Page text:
Yarra Catchment Program
Download the Yarra Catchment Program, detailing the vision, targets, performance objectives, and collaboration partners for the Yarra region.
More than one-third of Victoria’s native plant and animal species occur in the Yarra catchment. The Yarra River rises in the Great Dividing Range to the east of Warburton and flows 245 kilometres in a west to south-westerly direction until entering Port Phillip Bay at Newport.
The Catchment Collaboration, made up of interested community members, organisations and agencies, worked for months to create a shared vision, as well as its underpinning targets and performance objectives that will drive future actions.
Bird species listed as nationally-threatened in the catchment include the swift parrot, Australasian bittern and helmeted honeyeater. There are 16 native fish species, including the nationally-listed dwarf galaxis, Macquarie perch (introduced), Australian mudfish and Australian grayling. Frog species include threatened species such as the growling grass frog and the brown toadlet. Two threatened species of frog, Bibron’s toadlet (endangered in Victoria) and southern toadlet (vulnerable in Victoria) have seemingly disappeared from several areas in the catchment since the Millennium Drought.
Vegetation score is highly variable – the upper headwaters contain areas of very high value intact native vegetation protected within the Yarra Ranges National Park. Vegetation and macroinvertebrate scores decrease further from the headwaters as a result of agricultural activities and increasing areas of urbanisation.
Resilient and vulnerable populations of platypus have been observed across the catchment. A locally threatened population of platypus has been observed in the Plenty River in South Morang.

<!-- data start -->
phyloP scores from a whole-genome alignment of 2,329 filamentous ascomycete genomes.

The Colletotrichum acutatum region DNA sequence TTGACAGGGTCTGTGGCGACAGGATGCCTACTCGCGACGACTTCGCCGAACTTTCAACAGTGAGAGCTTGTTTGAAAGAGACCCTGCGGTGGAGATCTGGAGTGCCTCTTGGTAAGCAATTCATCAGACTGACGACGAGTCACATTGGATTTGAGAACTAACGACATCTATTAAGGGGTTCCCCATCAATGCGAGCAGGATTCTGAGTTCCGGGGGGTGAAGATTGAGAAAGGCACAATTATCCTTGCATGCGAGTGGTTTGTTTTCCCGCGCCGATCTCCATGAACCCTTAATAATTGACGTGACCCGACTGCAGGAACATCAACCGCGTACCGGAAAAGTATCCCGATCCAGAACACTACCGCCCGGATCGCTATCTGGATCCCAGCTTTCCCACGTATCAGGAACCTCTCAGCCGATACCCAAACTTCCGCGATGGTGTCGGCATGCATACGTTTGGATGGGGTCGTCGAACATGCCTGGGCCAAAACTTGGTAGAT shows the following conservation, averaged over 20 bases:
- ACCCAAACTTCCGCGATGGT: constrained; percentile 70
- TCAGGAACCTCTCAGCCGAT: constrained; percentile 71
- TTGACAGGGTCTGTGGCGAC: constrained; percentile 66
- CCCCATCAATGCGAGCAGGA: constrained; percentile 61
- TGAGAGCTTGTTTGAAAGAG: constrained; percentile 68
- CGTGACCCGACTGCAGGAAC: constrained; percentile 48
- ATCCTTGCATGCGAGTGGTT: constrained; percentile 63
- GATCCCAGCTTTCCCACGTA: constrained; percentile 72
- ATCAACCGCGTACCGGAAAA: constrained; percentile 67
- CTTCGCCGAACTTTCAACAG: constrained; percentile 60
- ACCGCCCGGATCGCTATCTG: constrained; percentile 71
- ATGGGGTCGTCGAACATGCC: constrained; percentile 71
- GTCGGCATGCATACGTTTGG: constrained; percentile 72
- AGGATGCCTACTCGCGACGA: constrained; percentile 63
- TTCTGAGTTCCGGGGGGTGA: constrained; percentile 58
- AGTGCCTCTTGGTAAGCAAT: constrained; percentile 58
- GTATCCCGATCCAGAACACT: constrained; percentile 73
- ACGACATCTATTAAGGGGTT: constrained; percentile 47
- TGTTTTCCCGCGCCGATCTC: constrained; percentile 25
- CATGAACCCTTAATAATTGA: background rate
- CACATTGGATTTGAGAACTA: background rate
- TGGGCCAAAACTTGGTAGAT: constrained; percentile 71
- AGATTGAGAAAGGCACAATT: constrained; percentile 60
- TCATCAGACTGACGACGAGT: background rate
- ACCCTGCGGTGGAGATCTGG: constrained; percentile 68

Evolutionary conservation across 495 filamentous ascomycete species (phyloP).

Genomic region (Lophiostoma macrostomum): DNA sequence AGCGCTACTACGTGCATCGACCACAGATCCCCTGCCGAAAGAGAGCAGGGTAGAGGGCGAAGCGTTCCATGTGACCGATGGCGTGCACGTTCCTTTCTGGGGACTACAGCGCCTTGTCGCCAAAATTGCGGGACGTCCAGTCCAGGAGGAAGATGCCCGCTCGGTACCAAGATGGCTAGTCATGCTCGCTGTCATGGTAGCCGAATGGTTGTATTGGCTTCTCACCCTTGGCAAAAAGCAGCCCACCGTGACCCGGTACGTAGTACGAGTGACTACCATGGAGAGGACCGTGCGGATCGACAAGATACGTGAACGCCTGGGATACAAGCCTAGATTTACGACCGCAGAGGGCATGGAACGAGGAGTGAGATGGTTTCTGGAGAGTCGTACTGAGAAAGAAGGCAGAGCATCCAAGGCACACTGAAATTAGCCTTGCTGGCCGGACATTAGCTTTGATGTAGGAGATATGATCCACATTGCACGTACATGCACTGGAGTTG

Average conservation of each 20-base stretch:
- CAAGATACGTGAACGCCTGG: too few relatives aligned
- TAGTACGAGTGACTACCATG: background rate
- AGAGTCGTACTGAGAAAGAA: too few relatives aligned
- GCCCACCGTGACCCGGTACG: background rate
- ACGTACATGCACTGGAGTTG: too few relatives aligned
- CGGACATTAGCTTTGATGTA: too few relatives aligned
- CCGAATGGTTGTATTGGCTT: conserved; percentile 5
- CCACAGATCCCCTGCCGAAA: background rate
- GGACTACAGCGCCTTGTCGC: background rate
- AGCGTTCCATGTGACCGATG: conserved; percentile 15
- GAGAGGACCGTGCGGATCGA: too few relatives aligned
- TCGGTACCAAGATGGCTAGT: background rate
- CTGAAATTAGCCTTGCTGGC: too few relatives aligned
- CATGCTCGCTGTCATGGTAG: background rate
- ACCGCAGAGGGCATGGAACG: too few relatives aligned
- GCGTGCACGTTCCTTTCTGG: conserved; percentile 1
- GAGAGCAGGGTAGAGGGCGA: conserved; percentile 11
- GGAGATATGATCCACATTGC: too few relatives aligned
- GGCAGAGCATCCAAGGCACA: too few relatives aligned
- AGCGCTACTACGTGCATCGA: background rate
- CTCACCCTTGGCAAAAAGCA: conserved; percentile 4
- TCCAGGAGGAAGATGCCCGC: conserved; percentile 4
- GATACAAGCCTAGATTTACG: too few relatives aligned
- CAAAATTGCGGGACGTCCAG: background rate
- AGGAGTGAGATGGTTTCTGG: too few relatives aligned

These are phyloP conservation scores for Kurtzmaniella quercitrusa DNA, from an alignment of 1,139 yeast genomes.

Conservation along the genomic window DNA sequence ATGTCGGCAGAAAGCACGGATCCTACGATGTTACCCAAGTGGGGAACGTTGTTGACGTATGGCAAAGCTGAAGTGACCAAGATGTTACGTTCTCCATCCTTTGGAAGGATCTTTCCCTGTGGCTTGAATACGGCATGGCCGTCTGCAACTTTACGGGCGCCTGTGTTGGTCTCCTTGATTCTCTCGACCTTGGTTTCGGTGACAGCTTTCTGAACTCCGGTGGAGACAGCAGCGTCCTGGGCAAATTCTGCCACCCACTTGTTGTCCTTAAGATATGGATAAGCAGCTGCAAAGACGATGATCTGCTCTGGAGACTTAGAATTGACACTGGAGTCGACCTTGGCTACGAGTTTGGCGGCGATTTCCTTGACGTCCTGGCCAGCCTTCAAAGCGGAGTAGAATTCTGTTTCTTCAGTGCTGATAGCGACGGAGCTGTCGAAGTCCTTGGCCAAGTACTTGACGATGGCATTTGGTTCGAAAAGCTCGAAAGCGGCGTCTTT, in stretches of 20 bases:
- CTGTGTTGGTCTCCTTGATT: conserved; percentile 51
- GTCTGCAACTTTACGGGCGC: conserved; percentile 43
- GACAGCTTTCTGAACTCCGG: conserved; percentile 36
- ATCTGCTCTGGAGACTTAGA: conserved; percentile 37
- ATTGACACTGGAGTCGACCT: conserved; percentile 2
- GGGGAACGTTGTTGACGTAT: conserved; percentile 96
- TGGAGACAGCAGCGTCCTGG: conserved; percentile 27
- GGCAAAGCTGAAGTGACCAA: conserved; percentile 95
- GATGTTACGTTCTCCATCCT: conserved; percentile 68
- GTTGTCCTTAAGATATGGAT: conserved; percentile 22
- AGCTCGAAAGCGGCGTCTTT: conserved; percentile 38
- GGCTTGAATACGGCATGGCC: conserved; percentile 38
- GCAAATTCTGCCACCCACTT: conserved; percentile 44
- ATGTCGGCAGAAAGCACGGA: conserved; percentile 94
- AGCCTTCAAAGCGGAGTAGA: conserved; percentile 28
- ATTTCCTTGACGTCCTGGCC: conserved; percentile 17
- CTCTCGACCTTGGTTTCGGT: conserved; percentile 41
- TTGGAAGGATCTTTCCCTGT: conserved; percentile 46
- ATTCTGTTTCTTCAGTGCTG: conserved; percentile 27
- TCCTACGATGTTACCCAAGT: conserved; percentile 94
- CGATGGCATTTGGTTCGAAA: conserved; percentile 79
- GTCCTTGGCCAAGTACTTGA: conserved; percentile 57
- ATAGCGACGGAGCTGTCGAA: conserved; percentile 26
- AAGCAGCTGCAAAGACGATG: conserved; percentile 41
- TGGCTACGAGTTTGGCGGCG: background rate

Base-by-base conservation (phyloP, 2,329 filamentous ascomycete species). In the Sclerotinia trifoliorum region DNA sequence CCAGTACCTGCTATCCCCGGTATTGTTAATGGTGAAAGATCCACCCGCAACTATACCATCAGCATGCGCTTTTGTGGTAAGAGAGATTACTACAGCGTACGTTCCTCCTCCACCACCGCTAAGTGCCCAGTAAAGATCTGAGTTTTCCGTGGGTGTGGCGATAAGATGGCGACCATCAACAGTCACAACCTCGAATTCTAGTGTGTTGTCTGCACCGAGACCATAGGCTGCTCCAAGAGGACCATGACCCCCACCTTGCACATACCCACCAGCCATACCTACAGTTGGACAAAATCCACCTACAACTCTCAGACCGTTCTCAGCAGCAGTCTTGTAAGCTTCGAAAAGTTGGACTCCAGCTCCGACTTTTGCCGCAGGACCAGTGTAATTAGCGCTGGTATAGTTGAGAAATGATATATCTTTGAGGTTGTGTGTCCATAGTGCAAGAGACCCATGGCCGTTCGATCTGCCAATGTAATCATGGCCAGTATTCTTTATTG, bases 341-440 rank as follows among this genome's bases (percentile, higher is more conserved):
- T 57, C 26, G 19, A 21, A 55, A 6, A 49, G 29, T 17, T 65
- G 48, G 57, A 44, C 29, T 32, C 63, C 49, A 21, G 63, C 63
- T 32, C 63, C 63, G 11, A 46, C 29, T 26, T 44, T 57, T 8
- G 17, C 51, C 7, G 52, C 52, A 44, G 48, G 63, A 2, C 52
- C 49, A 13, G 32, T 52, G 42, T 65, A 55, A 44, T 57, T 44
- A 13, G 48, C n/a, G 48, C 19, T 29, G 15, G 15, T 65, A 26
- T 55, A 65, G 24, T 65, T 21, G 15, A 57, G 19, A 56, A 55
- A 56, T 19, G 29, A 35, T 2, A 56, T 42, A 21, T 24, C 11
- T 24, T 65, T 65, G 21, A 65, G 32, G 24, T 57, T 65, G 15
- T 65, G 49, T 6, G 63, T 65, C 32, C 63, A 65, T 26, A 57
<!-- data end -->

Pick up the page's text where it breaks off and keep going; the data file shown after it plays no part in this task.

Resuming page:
Social value scores for rivers are currently high. The social value score for the estuary is very high. Social value scores are based on the surveyed level of community satisfaction and are threatened by inappropriate urban development, poor environmental condition, poor access to waterways and pollution.
The land and waters of the region hold deep spiritual and cultural significance for Aboriginal peoples. The people of the Woi wurrung language group were the original occupants of this land, as evidenced by the thousands of cultural sites and places recorded, most of these occurring within 200 metres of a watercourse. Two significant sites include Bolin Bolin Billabong and Corranderk Aboriginal Station.
Major drinking water storages for Melbourne are located in the catchment. There are numerous diversions for domestic, stock and agricultural uses. Yarra Valley and Dandenong Ranges tourism is a significant economic driver, worth $559 million to the region’s economy in 2015-2016.
Birds score is currently moderate overall, with 252 bird species being recorded in the catchment including 153 species of riparian birds. Nationally threatened species include swift parrot, Australasian bittern and helmeted honeyeater. Without further action bird scores are considered unlikely to improve. The target is to maintain at moderate.
Fish scores are currently low overall, however the main stem of the Yarra is very important for native fish – with 14 indigenous freshwater species, including the nationally significant Australian grayling, Australian mudfish, and several estuarine species such as black bream, yellow eye mullet and mulloway. The fish score is considered likely to improve over time. The target is to improve the overall score from low to high.
Frogs score is currently low overall. Fifteen species of frog are expected to occur in the Yarra catchment. The nationally listed growling grass frog still occurs in some sub-catchments, mostly along north-western tributaries such as the Merri and Darebin Creeks. Frogs score is considered likely to decline unless the performance objectives in this strategy are achieved. The target is to improve to moderate.
Locations where a decline or very low score is expected: Darebin Creek, Plenty River Lower
Waterbugs (macroinvertebrates) score is currently high overall. Diversity is higher along the main stem and in the middle and upper catchments. The target is to improve to very high.